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Friday, July 10, 2015

Author Interview : Abhijit Basu, author of ‘Prophets, Poets and Philosopher-Kings' (Part 2)

Read up, more of Abhijit Basu's Interview. In this part, he reveals to us, how he managed to blend Kalidasa's stories and the Western philosophy, and how he thinks his book stands out from the other mythological stories. He goes on to tell us, what he is reading at the moment, Folks...

How are Kalidasa’s stories and the Western philosophy blended into this narrative?
The book aims to present ‘Sketches on India’s Spiritual and Literary Heritage.’ The first six chapters all relate to either epics or religious and spiritual literature. The last piece on Kalidasa’s Shakuntala is the sole representative of the rich classical secular literature that is an integral part of India’s cultural heritage. 
Apart from its sheer value as a great poetic drama, Abhijnana Shakuntalam is an ideal subject of critical study for two other reasons. The first reason is the exceptional genius of Kalidasa, which has transformed a rather cut-and-dried story from the Mahabharata into a superior and almost perfect romantic drama, so much so that people now remember Dushyanta, Shakuntala, Anasuya, Priyamvada et al created by Kalidasa rather than the sketchy characters of only the first two from Vyasa’s Great Epic.

The second reason is the phenomenal popularity in the West of Abhijnana Shakuntalam, translated over two centuries ago by William Jones and profusely praised by Goethe among others. An English literary review of the great book from modern perspective therefore seemed to me a good subject to study and write on.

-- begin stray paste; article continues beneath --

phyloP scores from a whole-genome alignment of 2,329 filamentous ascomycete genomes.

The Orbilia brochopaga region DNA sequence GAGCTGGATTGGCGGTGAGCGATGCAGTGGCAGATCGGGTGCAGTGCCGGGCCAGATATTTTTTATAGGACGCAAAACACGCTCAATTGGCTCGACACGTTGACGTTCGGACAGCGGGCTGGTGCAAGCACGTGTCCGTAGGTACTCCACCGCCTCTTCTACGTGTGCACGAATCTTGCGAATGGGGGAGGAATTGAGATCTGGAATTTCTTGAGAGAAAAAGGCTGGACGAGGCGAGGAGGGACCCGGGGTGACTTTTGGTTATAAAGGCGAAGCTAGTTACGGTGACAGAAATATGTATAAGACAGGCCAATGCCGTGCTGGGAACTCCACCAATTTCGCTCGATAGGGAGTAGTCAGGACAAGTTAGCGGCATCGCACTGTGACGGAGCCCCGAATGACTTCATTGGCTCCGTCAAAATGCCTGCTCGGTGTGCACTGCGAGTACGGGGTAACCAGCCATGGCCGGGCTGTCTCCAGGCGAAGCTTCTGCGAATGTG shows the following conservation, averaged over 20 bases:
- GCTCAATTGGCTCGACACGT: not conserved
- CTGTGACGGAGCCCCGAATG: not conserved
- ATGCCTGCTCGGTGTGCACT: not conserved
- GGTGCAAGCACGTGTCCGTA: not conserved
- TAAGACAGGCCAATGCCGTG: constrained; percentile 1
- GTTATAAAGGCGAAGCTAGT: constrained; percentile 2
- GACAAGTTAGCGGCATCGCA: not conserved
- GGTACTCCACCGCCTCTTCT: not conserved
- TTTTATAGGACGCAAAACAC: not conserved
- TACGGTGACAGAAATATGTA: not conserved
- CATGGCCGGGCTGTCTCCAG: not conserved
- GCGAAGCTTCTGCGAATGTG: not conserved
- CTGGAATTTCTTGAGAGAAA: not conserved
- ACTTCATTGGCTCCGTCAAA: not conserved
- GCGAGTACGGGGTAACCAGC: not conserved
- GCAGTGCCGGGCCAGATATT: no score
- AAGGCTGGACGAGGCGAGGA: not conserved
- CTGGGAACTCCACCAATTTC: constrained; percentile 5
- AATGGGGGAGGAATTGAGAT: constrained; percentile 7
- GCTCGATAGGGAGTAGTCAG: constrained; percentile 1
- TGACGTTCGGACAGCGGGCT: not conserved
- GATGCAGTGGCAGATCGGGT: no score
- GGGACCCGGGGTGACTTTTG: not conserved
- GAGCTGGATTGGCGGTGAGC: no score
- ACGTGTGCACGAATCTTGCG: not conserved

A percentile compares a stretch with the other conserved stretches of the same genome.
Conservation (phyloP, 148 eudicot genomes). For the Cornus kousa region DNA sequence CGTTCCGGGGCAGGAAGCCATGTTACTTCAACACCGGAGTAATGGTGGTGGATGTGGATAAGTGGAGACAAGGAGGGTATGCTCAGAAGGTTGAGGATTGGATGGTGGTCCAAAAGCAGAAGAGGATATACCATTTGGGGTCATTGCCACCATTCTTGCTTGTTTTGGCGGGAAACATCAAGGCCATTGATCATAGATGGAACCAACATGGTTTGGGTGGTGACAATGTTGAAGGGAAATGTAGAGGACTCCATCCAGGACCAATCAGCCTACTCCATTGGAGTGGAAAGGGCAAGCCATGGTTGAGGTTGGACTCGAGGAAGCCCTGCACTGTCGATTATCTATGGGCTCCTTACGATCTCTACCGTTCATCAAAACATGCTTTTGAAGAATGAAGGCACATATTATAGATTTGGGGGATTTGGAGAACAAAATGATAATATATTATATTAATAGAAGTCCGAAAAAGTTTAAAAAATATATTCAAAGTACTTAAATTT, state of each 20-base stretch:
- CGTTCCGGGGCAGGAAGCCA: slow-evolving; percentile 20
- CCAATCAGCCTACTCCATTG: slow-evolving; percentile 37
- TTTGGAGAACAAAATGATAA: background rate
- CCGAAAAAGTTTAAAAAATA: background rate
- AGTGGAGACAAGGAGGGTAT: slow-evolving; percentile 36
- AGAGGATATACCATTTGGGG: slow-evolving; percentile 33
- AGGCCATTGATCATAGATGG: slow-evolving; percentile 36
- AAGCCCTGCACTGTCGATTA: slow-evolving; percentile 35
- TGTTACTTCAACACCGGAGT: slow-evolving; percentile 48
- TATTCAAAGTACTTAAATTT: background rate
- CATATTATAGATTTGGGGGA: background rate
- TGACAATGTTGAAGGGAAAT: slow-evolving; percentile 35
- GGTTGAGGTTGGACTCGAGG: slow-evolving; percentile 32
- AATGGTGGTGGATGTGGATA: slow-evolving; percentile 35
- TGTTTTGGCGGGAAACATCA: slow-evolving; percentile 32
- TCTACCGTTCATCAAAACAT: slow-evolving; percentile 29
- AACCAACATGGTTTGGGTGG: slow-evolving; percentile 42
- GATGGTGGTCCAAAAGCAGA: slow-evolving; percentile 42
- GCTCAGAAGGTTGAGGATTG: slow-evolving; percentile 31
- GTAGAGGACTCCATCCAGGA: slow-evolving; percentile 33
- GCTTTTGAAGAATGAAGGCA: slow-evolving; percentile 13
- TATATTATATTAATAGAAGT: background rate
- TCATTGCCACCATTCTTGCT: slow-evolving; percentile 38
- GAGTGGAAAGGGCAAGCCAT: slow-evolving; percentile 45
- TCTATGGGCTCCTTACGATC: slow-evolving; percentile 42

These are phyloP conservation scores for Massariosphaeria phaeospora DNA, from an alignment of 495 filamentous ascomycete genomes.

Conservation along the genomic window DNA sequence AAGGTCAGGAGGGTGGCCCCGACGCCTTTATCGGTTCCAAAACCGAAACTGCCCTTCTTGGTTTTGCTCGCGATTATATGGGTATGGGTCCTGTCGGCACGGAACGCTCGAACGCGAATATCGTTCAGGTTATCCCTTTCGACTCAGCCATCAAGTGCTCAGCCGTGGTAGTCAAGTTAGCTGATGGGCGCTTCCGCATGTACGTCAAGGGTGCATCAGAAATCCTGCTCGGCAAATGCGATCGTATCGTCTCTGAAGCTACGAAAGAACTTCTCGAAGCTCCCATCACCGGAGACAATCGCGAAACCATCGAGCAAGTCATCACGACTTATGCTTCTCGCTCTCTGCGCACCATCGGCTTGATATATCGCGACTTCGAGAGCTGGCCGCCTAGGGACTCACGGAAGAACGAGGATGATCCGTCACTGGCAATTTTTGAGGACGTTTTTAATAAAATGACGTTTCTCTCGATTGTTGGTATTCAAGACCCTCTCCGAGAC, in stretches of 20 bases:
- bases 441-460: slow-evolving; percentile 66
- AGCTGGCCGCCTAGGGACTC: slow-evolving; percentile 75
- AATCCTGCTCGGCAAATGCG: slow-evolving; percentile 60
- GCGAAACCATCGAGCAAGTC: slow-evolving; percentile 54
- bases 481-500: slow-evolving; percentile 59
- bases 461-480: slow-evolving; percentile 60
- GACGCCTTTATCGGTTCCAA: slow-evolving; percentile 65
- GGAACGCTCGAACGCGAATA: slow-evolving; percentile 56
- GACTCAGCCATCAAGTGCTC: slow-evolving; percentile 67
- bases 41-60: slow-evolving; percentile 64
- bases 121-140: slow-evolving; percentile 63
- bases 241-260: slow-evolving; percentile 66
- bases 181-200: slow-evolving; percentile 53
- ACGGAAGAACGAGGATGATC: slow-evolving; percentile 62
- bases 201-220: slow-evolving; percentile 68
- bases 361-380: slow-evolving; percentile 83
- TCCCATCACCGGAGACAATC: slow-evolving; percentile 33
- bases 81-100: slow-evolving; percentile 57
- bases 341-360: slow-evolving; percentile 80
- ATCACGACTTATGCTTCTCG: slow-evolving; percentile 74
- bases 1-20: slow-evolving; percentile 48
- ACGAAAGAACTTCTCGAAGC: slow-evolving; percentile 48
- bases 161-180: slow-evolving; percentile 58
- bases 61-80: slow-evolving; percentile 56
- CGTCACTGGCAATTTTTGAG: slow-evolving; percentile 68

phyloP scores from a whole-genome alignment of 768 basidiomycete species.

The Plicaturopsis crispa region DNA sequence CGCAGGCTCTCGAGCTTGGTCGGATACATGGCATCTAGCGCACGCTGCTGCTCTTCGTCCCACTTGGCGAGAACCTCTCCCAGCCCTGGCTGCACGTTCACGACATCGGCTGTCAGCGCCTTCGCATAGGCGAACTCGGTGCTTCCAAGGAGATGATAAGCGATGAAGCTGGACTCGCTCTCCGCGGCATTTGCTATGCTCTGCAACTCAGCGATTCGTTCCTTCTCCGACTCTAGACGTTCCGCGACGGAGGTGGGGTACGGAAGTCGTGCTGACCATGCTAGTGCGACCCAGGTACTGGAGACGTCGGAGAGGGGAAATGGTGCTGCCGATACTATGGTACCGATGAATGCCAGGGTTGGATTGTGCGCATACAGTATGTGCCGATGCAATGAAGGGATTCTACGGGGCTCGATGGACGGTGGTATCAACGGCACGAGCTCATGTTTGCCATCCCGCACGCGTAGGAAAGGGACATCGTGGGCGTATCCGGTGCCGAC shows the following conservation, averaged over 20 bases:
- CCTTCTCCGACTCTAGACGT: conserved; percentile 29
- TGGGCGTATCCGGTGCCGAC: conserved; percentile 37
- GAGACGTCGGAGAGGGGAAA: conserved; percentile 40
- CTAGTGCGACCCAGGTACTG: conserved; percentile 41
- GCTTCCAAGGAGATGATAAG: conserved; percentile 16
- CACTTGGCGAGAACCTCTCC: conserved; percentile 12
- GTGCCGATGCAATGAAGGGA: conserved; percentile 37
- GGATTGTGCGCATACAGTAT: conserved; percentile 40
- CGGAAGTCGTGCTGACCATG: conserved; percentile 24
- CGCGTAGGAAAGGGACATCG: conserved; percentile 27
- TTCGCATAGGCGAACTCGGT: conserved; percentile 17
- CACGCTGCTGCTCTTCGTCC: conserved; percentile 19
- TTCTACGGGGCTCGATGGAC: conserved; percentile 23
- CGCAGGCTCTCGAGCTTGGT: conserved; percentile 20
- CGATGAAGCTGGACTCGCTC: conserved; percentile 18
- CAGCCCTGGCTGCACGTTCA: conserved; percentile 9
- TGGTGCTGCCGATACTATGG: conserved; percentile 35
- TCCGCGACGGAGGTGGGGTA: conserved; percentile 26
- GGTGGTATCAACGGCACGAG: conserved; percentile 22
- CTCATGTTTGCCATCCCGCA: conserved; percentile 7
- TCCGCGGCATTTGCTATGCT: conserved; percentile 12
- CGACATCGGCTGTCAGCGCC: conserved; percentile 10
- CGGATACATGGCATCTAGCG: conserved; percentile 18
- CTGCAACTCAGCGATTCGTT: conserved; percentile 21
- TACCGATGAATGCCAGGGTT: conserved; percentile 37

In today’s world where there is no lack of books on mythology, how does your book stand out from the rest?

Yes, there is renewed interest in mythology now. More and more young authors are coming out with their adaptations of events and characters from the epics and Puranas.
A number of those are bold modern interpretive re-creation of myths while some others fall in the genre of fantasy. But by and large, my approach has been to select characters and episodes which may arguably be more than myths. 
Apart from their intrinsic literary qualities, I look for some plausible proto-historical and cultural leads in our ancient legends. After all, legends are the staple of ancient history, as anyone can find from the works of Herodotus. Even where the old stories are palpably fictional, they still can throw some light on the thoughts and practices of ancient societies. In short, I try to look at the ancient world through the magnifying lens of our evolved humanistic understanding.   
Abhijit Basu at Author Corner in last year's World Book Fair, Delhi
What book is coming from your desk, next? When do you see that released?

I am now more than halfway through a manuscript on India’s civilisational and cultural continuity. Some of its chapters (e.g. on Sanskrit, on ‘Yayaati’s Children’ and on ‘Indian Concept of Time’) have been uploaded in the academia.edu web-journal, where they have attracted good readership. As for its likely date of release, Inshallah, let me first find the prospective Publisher!
Which books are you currently reading?

Apart from literature research for my current book project, I am now reading a Pulitzer-winning book on the American Civil War, titled ‘The Killer Angels’ by Michael Shaara (President Lincoln and the American Civil War being one of my favourite subjects of study).

Also reading, Leonard A Gordon’s ‘Brothers against the Raj’, a fine twin-biography of Subhas Bose and Sarat Bose. Then, to provide a lighter feel of things, I am rereading ‘Psmith Omnibus’ by PG Wodehouse, whom I admire as a master humorist and prose stylist.  

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